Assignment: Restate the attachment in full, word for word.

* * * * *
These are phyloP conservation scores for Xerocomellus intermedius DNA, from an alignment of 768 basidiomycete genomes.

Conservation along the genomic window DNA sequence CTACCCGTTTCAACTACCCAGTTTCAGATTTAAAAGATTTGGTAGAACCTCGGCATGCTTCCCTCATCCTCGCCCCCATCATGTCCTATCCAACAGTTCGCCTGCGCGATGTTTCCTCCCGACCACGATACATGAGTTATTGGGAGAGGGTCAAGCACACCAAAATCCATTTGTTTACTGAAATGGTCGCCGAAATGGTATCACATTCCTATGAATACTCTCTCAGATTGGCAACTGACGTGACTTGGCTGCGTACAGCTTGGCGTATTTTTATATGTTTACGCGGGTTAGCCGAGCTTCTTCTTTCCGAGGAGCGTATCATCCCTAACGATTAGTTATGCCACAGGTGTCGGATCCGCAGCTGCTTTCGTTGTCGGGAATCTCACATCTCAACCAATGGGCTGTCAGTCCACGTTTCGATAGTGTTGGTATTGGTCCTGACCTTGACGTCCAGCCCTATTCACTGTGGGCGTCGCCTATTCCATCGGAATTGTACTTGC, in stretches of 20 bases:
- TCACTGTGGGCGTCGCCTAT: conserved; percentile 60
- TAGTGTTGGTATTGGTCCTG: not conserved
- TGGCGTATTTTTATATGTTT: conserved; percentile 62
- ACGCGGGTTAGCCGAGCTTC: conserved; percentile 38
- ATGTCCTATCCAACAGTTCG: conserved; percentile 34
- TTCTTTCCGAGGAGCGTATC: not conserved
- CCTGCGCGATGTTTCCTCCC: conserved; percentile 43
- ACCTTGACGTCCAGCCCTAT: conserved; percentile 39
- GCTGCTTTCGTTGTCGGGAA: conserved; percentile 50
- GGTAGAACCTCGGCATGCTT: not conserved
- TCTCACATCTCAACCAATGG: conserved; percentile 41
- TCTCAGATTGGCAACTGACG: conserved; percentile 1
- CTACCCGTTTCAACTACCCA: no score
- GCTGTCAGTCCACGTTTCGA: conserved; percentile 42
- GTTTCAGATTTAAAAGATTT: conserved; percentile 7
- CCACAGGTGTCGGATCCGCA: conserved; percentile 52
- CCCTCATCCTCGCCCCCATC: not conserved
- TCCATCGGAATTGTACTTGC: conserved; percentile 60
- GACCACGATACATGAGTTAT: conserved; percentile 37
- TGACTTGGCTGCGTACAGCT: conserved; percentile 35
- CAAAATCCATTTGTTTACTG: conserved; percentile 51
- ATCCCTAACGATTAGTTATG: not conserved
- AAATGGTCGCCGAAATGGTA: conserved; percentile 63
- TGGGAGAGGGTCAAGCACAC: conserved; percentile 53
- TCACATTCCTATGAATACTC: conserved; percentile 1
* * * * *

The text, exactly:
These are phyloP conservation scores for Xerocomellus intermedius DNA, from an alignment of 768 basidiomycete genomes.

Conservation along the genomic window DNA sequence CTACCCGTTTCAACTACCCAGTTTCAGATTTAAAAGATTTGGTAGAACCTCGGCATGCTTCCCTCATCCTCGCCCCCATCATGTCCTATCCAACAGTTCGCCTGCGCGATGTTTCCTCCCGACCACGATACATGAGTTATTGGGAGAGGGTCAAGCACACCAAAATCCATTTGTTTACTGAAATGGTCGCCGAAATGGTATCACATTCCTATGAATACTCTCTCAGATTGGCAACTGACGTGACTTGGCTGCGTACAGCTTGGCGTATTTTTATATGTTTACGCGGGTTAGCCGAGCTTCTTCTTTCCGAGGAGCGTATCATCCCTAACGATTAGTTATGCCACAGGTGTCGGATCCGCAGCTGCTTTCGTTGTCGGGAATCTCACATCTCAACCAATGGGCTGTCAGTCCACGTTTCGATAGTGTTGGTATTGGTCCTGACCTTGACGTCCAGCCCTATTCACTGTGGGCGTCGCCTATTCCATCGGAATTGTACTTGC, in stretches of 20 bases:
- TCACTGTGGGCGTCGCCTAT: conserved; percentile 60
- TAGTGTTGGTATTGGTCCTG: not conserved
- TGGCGTATTTTTATATGTTT: conserved; percentile 62
- ACGCGGGTTAGCCGAGCTTC: conserved; percentile 38
- ATGTCCTATCCAACAGTTCG: conserved; percentile 34
- TTCTTTCCGAGGAGCGTATC: not conserved
- CCTGCGCGATGTTTCCTCCC: conserved; percentile 43
- ACCTTGACGTCCAGCCCTAT: conserved; percentile 39
- GCTGCTTTCGTTGTCGGGAA: conserved; percentile 50
- GGTAGAACCTCGGCATGCTT: not conserved
- TCTCACATCTCAACCAATGG: conserved; percentile 41
- TCTCAGATTGGCAACTGACG: conserved; percentile 1
- CTACCCGTTTCAACTACCCA: no score
- GCTGTCAGTCCACGTTTCGA: conserved; percentile 42
- GTTTCAGATTTAAAAGATTT: conserved; percentile 7
- CCACAGGTGTCGGATCCGCA: conserved; percentile 52
- CCCTCATCCTCGCCCCCATC: not conserved
- TCCATCGGAATTGTACTTGC: conserved; percentile 60
- GACCACGATACATGAGTTAT: conserved; percentile 37
- TGACTTGGCTGCGTACAGCT: conserved; percentile 35
- CAAAATCCATTTGTTTACTG: conserved; percentile 51
- ATCCCTAACGATTAGTTATG: not conserved
- AAATGGTCGCCGAAATGGTA: conserved; percentile 63
- TGGGAGAGGGTCAAGCACAC: conserved; percentile 53
- TCACATTCCTATGAATACTC: conserved; percentile 1